Since I’ll be heading to the CARL conference pretty soon — a great place to meet interesting library professionals and make new contacts — I thought it was a good time to get my own set of business cards. In the hopes that I’ll hand a few out, and a few of the recipients might find there way to this website, I thought I’d explain the images on the back of each card.
I used a printing service called Moo to make my cards, and one of the options they offer is to print a photograph on the reverse side (fantastic print quality, by the way — I’m very happy with the results).
I chose six different images, all taken by me.
The second image, upper right, is a little more personal to my family. In the late 1920s and early ’30s my grandfather was a marionetteer, and the image is a detail from the letterhead of his company, the Domino Marionettes. The surviving collection of his handcrafted wooden puppets — a mix of billy goats, characters from Greek myths, and Punch and Judy handpuppets — is one of our most treasured family possessions.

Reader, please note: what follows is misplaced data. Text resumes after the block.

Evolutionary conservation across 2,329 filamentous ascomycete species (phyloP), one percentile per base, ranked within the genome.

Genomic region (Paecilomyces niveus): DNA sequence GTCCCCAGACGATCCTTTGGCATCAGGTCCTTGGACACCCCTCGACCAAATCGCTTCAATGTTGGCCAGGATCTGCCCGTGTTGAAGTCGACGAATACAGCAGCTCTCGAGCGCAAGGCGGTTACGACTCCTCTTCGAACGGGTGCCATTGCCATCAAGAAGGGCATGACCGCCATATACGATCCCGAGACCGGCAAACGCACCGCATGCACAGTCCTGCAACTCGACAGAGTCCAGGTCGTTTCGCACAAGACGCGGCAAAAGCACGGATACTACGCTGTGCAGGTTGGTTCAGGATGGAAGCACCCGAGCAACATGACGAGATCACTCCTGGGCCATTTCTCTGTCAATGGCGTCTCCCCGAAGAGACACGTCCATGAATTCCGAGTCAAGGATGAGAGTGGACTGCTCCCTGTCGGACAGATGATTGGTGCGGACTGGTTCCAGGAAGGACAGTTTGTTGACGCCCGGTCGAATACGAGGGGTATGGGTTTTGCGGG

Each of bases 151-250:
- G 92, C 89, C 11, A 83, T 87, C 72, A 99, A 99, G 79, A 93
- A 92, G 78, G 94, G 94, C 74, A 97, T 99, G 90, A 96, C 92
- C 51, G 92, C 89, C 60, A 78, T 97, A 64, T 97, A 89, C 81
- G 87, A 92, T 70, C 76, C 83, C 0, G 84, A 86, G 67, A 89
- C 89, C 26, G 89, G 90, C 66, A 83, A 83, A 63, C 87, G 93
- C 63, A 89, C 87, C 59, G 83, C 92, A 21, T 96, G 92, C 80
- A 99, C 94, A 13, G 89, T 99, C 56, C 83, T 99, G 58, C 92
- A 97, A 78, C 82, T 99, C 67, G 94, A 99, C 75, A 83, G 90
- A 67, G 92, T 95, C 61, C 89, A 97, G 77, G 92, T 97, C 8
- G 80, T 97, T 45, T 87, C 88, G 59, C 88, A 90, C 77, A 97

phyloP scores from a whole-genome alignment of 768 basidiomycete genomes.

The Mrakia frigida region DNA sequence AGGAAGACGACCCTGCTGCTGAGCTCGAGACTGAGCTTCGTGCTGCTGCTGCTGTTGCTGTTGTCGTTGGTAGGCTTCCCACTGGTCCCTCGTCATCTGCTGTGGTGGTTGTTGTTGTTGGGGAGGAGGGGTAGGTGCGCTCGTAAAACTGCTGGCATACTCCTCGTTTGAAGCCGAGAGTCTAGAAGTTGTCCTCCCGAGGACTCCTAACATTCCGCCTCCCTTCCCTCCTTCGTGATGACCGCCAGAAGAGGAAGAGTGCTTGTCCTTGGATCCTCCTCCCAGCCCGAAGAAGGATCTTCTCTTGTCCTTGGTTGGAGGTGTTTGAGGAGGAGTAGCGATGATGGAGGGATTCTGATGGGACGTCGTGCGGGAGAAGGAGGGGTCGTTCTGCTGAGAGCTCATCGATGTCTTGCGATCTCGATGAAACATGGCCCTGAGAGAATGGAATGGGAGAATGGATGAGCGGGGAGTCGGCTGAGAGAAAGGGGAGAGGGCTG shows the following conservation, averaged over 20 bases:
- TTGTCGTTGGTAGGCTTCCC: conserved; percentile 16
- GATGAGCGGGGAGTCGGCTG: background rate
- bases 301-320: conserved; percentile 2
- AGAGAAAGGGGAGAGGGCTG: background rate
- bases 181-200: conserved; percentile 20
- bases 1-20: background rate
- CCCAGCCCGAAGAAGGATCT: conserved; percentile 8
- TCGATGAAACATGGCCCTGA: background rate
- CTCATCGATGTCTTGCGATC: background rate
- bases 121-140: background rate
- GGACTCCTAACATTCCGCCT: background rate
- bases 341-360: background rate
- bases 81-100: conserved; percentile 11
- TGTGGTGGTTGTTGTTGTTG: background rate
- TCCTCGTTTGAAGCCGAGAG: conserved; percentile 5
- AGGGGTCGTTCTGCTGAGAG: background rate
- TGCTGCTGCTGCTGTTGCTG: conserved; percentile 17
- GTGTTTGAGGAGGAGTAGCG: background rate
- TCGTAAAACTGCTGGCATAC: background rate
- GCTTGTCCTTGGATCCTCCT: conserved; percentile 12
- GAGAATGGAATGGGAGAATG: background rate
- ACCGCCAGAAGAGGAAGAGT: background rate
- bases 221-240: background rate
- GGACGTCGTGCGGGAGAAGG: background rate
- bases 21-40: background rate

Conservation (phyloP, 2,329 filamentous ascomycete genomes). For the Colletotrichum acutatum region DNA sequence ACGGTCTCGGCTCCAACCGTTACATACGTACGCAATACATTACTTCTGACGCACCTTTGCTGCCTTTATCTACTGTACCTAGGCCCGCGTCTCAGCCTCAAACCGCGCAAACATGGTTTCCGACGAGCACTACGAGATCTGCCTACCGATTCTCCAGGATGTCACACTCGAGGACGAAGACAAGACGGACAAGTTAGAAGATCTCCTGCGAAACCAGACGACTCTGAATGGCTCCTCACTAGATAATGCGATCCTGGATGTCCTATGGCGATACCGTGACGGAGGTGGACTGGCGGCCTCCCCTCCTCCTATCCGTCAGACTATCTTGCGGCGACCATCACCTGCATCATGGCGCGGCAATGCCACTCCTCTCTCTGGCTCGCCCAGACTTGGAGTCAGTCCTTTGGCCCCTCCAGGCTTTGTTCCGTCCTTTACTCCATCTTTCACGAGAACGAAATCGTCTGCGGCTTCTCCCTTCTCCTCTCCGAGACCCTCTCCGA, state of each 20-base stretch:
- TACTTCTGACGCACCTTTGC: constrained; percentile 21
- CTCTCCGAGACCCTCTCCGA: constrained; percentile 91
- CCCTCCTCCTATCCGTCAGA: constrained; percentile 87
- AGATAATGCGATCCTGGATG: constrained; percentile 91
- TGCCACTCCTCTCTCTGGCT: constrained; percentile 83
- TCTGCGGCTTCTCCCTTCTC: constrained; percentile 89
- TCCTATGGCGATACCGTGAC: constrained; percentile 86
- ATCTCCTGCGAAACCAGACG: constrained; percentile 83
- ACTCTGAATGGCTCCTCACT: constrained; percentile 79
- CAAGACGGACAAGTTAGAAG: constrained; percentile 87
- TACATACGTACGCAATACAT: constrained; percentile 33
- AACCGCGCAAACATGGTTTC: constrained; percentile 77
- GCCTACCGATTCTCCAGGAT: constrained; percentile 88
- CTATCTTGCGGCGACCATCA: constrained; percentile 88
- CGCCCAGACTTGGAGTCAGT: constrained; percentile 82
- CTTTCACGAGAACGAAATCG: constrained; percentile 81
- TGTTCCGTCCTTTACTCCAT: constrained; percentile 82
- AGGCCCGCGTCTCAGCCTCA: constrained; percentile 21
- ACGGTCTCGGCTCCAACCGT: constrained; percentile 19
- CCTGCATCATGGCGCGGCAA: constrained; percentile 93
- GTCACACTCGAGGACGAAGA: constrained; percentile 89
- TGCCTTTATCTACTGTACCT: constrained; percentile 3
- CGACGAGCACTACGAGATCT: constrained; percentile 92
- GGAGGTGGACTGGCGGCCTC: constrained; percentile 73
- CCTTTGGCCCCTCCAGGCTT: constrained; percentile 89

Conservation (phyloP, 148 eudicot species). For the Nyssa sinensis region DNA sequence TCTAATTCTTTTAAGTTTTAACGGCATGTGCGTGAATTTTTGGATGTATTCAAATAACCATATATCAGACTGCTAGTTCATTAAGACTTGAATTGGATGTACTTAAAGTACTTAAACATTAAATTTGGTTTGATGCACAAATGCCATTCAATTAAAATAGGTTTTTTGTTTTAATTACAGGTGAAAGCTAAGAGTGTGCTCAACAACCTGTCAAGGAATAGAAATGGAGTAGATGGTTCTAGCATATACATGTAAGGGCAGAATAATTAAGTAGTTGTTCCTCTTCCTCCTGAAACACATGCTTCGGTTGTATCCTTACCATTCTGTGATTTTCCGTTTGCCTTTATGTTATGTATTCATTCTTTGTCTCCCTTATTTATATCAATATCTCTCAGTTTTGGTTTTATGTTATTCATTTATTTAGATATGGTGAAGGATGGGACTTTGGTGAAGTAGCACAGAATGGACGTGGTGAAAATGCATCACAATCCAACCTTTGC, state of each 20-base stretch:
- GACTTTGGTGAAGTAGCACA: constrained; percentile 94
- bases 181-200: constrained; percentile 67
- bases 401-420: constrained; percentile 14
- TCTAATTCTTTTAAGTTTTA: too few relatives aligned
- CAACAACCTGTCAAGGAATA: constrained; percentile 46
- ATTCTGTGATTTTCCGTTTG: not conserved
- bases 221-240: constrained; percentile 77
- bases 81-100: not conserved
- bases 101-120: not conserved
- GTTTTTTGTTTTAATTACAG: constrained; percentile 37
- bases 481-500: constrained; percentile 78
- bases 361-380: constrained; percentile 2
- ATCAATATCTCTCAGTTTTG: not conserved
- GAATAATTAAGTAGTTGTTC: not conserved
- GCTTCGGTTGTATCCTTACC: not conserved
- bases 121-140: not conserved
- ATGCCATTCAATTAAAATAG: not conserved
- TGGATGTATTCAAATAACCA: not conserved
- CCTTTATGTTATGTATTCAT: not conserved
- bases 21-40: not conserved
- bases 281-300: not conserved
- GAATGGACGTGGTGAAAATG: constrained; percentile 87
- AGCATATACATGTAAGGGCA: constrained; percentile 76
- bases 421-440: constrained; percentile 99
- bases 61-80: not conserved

The third and fourth photos were both taken in the printing press room of UC-Berkeley’s Bancroft Library. I find the iconography of print — both in its historical context and the newer, digital iterations — fascinating, so I took a few photos during a Lissten-sponsored tour and chose to use these two on my cards. One is the stack of type trays, the other is a page laid out ready for printing.
The fifth photo, on the lower left, is the first image I used in the ongoing Diptych project. It’s actually a photograph of the penguin tank at my erstwhile place of employment, the California Academy of Sciences. Obviously, there are no penguins in the photograph — it’s just an abstract image meant to capture the concept of “water”. The sixth photo, on the lower right, is a spinning sand table at San Francisco’s Exploratorium (I recommend going to their webpage and pressing the button. The one they tell you not to press).
Full size images — plus an uncropped version of my grandfather’s letterhead — are available on flickr.
Sorry, the comment form is now closed.